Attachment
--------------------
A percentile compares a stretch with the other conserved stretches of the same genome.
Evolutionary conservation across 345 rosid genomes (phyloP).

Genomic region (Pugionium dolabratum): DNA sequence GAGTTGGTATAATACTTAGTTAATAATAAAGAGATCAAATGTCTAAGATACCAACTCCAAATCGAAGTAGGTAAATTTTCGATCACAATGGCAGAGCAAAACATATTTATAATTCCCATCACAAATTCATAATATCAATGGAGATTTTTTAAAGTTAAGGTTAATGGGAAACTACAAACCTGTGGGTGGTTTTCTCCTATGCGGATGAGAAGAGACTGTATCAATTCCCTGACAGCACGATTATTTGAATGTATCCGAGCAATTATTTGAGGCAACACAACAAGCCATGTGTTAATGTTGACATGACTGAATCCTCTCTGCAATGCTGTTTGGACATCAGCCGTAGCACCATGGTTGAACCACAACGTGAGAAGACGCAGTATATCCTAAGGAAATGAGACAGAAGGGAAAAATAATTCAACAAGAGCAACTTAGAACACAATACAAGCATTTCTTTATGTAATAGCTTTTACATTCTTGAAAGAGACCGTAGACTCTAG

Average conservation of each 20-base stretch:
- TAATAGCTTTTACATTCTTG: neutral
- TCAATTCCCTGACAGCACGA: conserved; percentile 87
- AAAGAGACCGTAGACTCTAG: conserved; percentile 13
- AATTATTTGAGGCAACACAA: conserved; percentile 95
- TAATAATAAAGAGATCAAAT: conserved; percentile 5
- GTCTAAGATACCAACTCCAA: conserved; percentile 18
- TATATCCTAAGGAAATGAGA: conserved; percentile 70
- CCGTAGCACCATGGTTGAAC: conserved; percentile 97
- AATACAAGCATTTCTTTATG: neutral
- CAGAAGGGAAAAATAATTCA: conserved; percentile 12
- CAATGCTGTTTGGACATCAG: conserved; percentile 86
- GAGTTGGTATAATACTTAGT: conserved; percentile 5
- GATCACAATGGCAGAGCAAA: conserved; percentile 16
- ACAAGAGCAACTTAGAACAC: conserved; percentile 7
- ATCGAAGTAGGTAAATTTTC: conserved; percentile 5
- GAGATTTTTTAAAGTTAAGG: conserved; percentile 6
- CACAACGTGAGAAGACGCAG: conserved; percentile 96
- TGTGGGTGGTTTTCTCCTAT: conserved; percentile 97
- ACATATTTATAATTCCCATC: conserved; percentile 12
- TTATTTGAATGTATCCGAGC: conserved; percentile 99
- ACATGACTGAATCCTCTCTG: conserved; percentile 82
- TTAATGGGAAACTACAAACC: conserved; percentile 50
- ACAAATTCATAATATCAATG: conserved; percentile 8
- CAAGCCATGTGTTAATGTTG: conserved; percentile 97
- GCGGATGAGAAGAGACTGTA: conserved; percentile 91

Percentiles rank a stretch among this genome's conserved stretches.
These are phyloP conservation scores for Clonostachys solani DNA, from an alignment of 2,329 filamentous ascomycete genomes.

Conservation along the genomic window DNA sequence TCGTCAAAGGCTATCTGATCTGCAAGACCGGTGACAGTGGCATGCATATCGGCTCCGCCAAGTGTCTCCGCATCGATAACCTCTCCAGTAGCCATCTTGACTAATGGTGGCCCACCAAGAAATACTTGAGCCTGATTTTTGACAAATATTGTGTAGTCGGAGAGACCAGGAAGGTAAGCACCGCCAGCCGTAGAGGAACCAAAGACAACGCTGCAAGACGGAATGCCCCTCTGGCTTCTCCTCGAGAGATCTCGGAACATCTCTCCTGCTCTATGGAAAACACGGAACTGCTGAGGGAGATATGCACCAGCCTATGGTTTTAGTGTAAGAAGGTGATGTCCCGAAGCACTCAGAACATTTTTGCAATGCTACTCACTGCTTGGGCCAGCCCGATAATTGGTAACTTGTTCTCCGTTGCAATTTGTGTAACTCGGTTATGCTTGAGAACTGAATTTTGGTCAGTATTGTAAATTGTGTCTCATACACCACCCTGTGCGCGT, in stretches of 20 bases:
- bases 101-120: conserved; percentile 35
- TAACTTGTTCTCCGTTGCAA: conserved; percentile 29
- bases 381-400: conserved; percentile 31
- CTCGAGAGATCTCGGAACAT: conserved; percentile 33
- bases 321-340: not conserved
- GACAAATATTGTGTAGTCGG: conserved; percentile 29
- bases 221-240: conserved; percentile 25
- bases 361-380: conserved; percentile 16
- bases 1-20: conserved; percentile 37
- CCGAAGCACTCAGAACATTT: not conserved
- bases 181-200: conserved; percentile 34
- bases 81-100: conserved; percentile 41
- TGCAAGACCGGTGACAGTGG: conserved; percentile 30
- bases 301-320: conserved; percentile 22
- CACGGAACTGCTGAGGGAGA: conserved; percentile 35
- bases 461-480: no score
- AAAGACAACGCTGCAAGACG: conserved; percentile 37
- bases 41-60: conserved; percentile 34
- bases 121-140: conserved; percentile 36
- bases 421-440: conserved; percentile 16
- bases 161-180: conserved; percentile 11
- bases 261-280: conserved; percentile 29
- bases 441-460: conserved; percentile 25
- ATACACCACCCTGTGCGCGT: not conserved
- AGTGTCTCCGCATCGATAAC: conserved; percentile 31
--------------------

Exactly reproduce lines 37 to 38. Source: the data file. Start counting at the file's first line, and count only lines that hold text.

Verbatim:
- bases 321-340: not conserved
- GACAAATATTGTGTAGTCGG: conserved; percentile 29